(1) its low intrinsic concentration in soft tissues of the body;
(2) its high nuclear magnetic resonance sensitivity, and
(3) a magnetogyric ratio which is close to that of hydrogen, thereby making the observation of 19 F compatible with existing imaging devices.
However, the mere use of 19 F in various compounds does not provide the unexpected enhancement achieved by the present invention wherein the use of perfluoro 15-crown-5 ether provides the multiplied effect of 20 identically electronically and/or magnetically situated fluorine atoms. This particular chemical structure of fluorines provides a uniquely sharp signal when using nuclear magnetic resonance imaging in a biocompatible fluorine-containing agent. Perfluoro crown ethers have generally been recognized as having utility in biomedical applications. However, the present inventor has found that perfluoro 12-crown-4 ether is too volatile to be placed in the bloodstream of a mammal because of its tendency to form embolisms. On the other hand, perfluoro 18-crown-6 ether is to heavy in molecular weight for biomedical application, and despite its emulsification in a reasonably stable emulsion, when the agent is administered to a mammal, the ether precipitates out as a solid and shows marked toxicity.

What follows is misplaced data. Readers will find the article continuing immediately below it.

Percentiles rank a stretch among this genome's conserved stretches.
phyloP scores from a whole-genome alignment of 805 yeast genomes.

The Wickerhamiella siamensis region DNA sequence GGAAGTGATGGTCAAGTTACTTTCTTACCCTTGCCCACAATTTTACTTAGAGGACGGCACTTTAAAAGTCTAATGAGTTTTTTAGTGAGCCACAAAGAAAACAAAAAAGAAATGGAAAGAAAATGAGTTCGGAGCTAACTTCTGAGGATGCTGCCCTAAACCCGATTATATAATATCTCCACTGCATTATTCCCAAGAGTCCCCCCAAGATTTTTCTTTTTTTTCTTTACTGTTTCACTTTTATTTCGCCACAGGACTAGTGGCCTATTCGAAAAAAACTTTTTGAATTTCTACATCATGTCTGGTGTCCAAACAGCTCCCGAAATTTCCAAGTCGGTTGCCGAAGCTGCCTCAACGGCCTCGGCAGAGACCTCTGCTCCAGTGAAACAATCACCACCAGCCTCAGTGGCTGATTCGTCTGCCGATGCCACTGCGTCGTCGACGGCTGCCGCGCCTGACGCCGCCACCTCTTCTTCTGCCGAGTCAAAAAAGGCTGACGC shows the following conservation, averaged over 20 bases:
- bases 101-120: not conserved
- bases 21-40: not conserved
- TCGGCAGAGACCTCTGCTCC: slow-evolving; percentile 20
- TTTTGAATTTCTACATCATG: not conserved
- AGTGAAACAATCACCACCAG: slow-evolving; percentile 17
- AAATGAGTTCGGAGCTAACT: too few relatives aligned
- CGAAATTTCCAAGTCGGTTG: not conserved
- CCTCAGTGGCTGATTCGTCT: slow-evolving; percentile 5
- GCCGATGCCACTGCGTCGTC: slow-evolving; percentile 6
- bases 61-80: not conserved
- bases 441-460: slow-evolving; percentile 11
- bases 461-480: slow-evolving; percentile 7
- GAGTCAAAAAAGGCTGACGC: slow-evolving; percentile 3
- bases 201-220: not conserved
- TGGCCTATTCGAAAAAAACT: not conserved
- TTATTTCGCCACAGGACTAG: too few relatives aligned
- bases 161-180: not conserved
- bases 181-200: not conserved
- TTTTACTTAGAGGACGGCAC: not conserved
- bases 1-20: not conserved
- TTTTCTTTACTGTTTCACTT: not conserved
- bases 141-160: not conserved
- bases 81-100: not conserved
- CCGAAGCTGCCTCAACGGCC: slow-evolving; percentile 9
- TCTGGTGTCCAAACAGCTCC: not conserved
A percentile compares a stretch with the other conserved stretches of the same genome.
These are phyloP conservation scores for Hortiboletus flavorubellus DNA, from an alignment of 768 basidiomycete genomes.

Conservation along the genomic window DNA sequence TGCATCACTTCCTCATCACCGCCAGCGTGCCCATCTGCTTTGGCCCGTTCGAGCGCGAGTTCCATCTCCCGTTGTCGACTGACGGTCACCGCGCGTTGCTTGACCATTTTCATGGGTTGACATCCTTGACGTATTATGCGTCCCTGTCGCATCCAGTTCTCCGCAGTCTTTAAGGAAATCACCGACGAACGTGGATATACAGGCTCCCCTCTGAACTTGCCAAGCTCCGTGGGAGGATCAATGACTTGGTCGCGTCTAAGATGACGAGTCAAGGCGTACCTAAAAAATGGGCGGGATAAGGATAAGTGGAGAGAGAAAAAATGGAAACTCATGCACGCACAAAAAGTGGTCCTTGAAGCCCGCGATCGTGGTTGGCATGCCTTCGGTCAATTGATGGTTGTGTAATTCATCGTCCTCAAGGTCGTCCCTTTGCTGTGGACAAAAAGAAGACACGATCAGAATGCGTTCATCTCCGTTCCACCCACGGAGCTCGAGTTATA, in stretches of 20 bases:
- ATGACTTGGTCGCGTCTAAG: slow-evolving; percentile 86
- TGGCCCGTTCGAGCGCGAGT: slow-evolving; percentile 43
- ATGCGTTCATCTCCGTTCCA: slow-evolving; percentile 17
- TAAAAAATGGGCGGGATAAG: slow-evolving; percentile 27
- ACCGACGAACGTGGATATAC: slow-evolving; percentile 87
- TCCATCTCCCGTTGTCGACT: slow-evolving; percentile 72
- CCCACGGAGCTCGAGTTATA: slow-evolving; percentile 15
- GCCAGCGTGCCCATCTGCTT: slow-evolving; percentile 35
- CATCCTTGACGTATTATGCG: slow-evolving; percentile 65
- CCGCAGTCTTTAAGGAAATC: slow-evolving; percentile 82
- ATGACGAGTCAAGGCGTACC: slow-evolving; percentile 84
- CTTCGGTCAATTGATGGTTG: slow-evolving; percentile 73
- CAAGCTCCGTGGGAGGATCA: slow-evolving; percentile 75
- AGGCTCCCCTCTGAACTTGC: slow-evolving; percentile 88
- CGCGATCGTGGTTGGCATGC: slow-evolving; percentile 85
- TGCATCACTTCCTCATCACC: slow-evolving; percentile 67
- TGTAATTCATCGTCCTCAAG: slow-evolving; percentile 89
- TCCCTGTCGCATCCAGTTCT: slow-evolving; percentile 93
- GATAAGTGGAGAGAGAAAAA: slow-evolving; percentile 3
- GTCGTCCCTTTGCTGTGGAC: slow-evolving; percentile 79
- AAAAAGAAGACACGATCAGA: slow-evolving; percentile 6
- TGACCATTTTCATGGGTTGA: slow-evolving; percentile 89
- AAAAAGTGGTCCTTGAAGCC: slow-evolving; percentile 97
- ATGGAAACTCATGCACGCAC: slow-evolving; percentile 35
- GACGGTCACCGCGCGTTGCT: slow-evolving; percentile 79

Unexpectedly, perfluoro 15-crown-5 ether does not form embolisms and does not precipitate out of emulsion when administered to a mammal in an effective concentration sufficient for unexpectedly high signal to noise response ratios in magneic resonance imaging, particularly for cisternography which is a diagnostic technique for the determination of open spaces in organs, particularly the spaces surrounding and involved in brain tissue.
The unique location and association of fluorine atoms in perfluoro crown ethers provides the single sharp resonance line of maximum signal to noise ratio when used in magnetic rsonance imaging, because of the magnetic equivalence of all fluorine nuclei. The provides the unique non-intrusive diagnostic capabilities of perfluoro crown ethers fills the need for a cerebrospinal diagnostic technique that does not involve radionucleid introduction or X-ray detection or without the administration of a contrast enhancement agent, wherein the present method provides reduced neurotoxicity compared to present technology.